Mammals inhabit nearly every continent and every sea. They have adapted to life underground, in the frozen Arctic, the hottest deserts, and every habitat in-between. In Mammalogy Techniques Lab Manual – the only field manual devoted to training the next generation of mammalogists – biologist and educator James M. Ryan details the modern research techniques today’s professionals use to study mammals wherever they are found.
Ideal for any mammalogy or wildlife biology course, this clear and practical guide aids students by getting them outside to study mammals in their natural environments. Twenty comprehensive chapters cover skull and tooth identification, radio and satellite GPS tracking, phylogeny construction, mark and recapture techniques, camera trapping, museum specimen preparation, optimal foraging, and DNA extraction, among other topics. Each chapter includes several exercises with step-by-step instructions for students to collect and analyze their own data, along with background information, downloadable sample data sets (to use when it is not practical to be out in the field), and detailed descriptions of useful open-source software tools.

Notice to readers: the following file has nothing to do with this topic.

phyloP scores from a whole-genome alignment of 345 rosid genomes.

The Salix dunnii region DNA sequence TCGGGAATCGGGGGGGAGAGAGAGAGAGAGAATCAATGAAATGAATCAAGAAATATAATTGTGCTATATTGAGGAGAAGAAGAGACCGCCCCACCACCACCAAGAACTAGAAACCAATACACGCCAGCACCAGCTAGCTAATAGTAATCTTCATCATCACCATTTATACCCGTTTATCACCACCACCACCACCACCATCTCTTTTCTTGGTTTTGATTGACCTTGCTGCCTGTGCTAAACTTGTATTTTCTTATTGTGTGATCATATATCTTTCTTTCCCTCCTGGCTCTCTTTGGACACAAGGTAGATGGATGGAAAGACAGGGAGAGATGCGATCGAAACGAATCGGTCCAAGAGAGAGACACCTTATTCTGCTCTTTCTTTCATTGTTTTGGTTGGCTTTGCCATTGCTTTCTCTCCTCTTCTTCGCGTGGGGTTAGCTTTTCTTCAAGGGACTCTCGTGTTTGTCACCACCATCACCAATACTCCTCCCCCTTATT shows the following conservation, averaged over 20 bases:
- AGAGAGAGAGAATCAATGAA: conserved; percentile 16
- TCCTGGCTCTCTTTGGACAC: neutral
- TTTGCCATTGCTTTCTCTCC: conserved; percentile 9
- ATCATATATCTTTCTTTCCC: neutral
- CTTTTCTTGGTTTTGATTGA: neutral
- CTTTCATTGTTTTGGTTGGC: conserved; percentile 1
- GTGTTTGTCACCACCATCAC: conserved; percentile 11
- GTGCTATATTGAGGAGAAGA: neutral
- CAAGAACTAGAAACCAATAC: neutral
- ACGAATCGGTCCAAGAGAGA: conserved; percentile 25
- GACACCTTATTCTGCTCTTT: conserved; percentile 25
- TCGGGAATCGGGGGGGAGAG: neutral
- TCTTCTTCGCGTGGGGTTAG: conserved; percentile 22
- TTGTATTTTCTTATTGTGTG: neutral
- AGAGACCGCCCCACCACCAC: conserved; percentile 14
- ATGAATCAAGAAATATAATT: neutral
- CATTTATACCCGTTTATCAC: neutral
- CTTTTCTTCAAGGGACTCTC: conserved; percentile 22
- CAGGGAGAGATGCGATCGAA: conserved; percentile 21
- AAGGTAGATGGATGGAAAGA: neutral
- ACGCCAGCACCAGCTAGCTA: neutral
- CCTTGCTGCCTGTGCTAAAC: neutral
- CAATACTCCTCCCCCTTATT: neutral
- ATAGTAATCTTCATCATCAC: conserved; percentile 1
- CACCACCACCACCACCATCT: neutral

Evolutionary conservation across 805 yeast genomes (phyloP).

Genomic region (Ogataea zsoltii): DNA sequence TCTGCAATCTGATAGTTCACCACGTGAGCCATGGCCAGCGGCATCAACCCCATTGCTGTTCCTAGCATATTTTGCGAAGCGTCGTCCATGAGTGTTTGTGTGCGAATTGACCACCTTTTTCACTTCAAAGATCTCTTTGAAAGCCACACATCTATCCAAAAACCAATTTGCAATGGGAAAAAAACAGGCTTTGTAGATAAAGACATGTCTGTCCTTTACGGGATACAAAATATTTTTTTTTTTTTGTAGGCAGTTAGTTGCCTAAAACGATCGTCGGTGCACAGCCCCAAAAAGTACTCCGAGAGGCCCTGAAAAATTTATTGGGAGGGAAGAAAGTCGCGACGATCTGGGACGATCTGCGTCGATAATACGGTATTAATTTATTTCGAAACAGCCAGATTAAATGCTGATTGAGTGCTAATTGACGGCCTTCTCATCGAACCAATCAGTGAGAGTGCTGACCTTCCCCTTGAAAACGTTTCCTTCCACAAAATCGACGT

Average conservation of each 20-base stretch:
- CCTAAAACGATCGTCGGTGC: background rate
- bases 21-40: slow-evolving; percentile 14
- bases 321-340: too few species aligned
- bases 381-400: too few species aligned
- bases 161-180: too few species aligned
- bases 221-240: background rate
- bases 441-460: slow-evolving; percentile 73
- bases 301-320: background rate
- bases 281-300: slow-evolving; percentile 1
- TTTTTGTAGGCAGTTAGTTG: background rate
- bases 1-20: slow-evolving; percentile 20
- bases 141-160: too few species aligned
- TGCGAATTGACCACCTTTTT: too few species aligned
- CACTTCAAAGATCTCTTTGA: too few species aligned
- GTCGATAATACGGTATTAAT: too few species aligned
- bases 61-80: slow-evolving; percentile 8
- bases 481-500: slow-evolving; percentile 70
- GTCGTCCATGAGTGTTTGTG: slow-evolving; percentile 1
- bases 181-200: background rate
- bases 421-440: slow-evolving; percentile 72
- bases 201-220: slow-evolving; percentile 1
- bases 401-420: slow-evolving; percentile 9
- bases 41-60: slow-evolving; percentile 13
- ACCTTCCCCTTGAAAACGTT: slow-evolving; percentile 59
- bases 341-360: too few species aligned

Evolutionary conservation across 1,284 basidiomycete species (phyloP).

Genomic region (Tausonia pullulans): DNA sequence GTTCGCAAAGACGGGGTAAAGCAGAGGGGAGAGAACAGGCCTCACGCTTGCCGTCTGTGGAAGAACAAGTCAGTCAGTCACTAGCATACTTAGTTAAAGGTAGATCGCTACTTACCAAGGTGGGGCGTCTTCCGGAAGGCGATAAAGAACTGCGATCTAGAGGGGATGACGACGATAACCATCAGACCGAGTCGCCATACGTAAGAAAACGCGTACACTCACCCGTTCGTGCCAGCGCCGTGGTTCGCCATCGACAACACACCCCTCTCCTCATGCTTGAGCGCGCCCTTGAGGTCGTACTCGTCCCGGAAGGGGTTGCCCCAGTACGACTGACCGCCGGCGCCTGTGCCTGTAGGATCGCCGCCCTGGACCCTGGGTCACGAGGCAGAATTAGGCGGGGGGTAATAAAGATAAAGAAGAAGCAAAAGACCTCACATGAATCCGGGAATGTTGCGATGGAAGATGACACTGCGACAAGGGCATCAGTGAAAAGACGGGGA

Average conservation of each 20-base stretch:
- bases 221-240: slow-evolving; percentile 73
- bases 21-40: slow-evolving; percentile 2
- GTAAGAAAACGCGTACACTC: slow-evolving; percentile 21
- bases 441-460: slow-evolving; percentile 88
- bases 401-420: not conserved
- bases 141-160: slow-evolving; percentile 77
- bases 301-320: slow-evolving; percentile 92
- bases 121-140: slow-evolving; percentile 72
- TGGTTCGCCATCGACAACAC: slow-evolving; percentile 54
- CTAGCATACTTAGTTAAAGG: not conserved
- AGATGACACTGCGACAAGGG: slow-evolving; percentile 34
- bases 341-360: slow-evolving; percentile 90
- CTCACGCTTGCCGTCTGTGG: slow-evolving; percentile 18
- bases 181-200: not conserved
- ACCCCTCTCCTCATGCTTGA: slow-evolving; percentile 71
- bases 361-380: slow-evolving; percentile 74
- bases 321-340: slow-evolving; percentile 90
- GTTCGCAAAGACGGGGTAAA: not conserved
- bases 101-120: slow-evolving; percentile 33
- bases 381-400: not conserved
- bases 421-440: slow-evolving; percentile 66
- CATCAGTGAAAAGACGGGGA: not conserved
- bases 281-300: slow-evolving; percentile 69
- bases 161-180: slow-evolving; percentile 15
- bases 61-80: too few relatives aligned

This pragmatic resource provides students with real-world experience practicing the complex techniques used by modern wildlife biologists. With more than 60 applied exercises to choose from in this unique manual, students will quickly acquire the scientific skills essential for a career working with mammals.
“Jim Ryan is a top-notch teacher who cares about what students need and want in a lab manual. I commend his attention to detail and think this book will make a fine addition to the field.”
– Joseph F. Merritt, Illinois Natural History Survey, coauthor of Mammalogy: Adaptation, Diversity, Ecology
“Ryan’s manual provides a series of well-designed exercises covering key themes in mammal biology and reinforcing the wonders of field biology. With field collection of data where possible and analyses in R, this fills a long-standing resource gap and provides a self-standing foundation for semester-length courses. A welcome addition to any mammalogist’s bookshelf!”
– Douglas A. Kelt, University of California, Davis, coauthor of A Manual of the Mammalia: An Homage to Lawlor’s “Handbook to the Orders and Families of Living Mammals”